MD does support multiple windows. For example, right-click on a transaction in a register view and choose the “show other side” (or the hotkey Cmd-[) and it will open it as another window (either a register view of the transaction category or the register view of another account if the transaction is an account transfer.)
Ahhhh thanks! I was trying to open multiple accounts and couldn’t figure that out. This works - once the second window is open I can easily pick a different account.
I’m using SEE Finance. I anticipate that neither of these may be satisfactory, but “for completeness”:
–Drilling down: I use the search feature on, typically, (all) Transactions. As you probably know the search list can be limited to a date range, category, etc.
–Multiple windows: File::Duplicate, then right-click on the new tab to select Move Tab to New Window. This is not a window into the original but into a copy of it at the time of duplication. It’s useful for, e.g., having two accounts displayed. When you close the window you can choose to discard the file.
BIG Edit: I meant Moneyspire not Moneydance
I started searching for new financial management software last year. I settled on Moneyspire, because it didn’t require any cloud storage, and because it used the newer API to download data from financial institutions. I can’t recall the API’s name, but I discovered I could no longer import from Chase into Banktivity because the old API wasn’t being supported. Moneyspire supports the new API without other requirements (like cloud storage). There may be a fee, I can’t recall.
My initial attempt to import QIF data exported from Banktivity failed in Moneyspire. Their tech support was luke-warm helpful. They were persistent, but I had to track down the specific lines of the QIF file that was causing the problem. It took several months for them to release a fix in a regular release. I was somewhat disappointed in the response. It seemed that the inability to import a QIF file correctly would be urgent enough for a quicker fix in a point release.
Having said that, I’m sticking with Moneyspire. To be honest, I haven’t had a chance to migrate my workflow to it, but I’m optimistic.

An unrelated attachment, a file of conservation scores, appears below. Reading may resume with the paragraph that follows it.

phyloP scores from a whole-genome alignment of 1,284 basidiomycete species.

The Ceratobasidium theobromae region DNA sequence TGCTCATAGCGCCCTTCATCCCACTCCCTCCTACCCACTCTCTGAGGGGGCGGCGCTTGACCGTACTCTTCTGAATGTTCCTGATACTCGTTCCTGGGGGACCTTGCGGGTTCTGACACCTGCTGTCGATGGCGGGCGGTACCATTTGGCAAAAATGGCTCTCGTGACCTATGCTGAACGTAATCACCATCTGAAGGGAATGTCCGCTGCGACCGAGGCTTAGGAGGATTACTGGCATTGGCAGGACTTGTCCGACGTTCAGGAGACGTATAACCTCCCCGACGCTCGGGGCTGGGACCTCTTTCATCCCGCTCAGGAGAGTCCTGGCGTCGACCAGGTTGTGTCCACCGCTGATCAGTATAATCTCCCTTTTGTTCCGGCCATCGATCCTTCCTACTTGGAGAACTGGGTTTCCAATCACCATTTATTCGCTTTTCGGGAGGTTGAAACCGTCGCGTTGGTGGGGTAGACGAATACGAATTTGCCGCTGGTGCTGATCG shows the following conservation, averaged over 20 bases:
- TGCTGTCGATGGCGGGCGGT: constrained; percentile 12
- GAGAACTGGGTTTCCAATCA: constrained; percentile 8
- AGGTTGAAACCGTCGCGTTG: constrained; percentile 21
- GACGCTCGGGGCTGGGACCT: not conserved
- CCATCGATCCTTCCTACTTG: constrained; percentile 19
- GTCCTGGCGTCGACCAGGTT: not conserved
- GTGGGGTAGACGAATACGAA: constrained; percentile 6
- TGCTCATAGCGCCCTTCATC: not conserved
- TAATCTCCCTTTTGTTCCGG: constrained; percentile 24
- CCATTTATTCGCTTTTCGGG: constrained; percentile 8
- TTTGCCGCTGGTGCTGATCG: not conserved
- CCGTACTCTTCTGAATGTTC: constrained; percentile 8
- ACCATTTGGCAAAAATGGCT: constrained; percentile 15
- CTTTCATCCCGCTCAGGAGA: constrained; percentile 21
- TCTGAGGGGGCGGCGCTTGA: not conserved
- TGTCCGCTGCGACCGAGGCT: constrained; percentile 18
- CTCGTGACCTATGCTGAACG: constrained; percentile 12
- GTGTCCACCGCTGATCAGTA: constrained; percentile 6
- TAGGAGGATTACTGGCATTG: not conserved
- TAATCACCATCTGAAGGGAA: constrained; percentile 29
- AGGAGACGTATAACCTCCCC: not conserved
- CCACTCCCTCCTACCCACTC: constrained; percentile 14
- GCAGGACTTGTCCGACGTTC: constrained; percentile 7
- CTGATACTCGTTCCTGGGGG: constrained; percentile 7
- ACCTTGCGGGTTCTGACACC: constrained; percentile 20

Hope this helps.
Sure, would be interesting to see this.
Thanks for that! I lost connectivity to Chase last year in SEE.
I’m not sure if I can download before I buy but I’ll try it out.
I imported my SEE data into Moneydance. The first import failed miserably. It’s duplicating some transactions, mostly transfers. I finally went year by year so it was easier to delete the dupes and check the balance as I went along. There is one random entry I have to research and on the second to last year it took a deposit that was split 5 ways and recorded one of the splits as the entire deposit. That was fun to find. I didn’t find that entering a split transaction was easy but maybe I was doing it wrong.
I still have to check my other accounts but the checking account is finally correct. My investment account is a mess.
I was kind of surprised the import was so difficult using QIF files. Moneydance has been a major player in this field for a very long time.
The huge thing is reports and those are way better than SEE (for me)
The database program Filemaker Pro (now called Claris or similar!) is very powerful for analysis and reporting.
I haven’t looked myself but there should be numerous Filemaker “solutions” (databases developed for sale) that deal with personal finances. The big advantage is that you can customise your reports and create new reports with quite complex filtering and sorting.
Very strange, because I have done that import twice and had very minimal adjustments I needed to make. Similar to what you described later: some split transactions were messed up a bit, but, as you said, going year by year or month by month made the location easy to find.
See Moneydance+, Privacy, and Subscriptions – The Infinite Kind for more info n
using MoneyDance since '14. Not 100% happy with it by far.
But seems the best of many I’ve tried over time.
Reports are definitely weak. They just added the ability to Undo in the last couple revisions.
Diane, I use both iFinance 4 (Synium Software) and iCompta 6 (LyricApps) as backups to both PocketMoney Desktop for Mac and Quicken for Mac 2007 LC on my iMac which is maxed out at High Sierra.
iCompta accepts the following formats for importing: QIF, OFX, CSV, XML and JSON
iFinance is now at version 5 (can’t use it with High Sierra since it requires MacOS 10.15 minimum) so if you decide on it, see if you can get version 4 direct from Synium. iFinance can import the following formats: CSV, OFX/QFX, QIF, and MT940.
Re QIF files: I’ve found that some applications (like iFinance) will only accept a QIF exported from Quicken. That is why I still use Quicken 2007 LC. I can import a PocketMoney.qif into it then export a Quicken.qif that iFinance will accept.
How does it sync to the iOS version? I couldn’t find that on their website.
I am interested in these! Thank you for offering
Sure. I’ve stripped-down this years’ files into “template” spreadsheets that dont have any of my personal data. You can download them from my GitHub page:
Each spreadsheet has an “Instructions” tab that explains what the sheet does and how to use it.
When SEE stopped being upgraded, i moved to excel and haven’t looked back!
You can open multiple accounts in MD. Start from the summary page. Show the side bar. Then right click on the account you want to open and pick open in new window. Repeat for every account you want to open.
I finally tried importing my QIF file from Banktivity into Moneyspire (my mistake, I kept saying Moneydance previously) I was using Moneyspire 2024. It failed, just like Moneyspire 2023 did before they made the fix. I think I’m going to abandon it, and see if I can stick with Banktivity 7 as long as I can and then subscribe (ick) to Banktivity 8.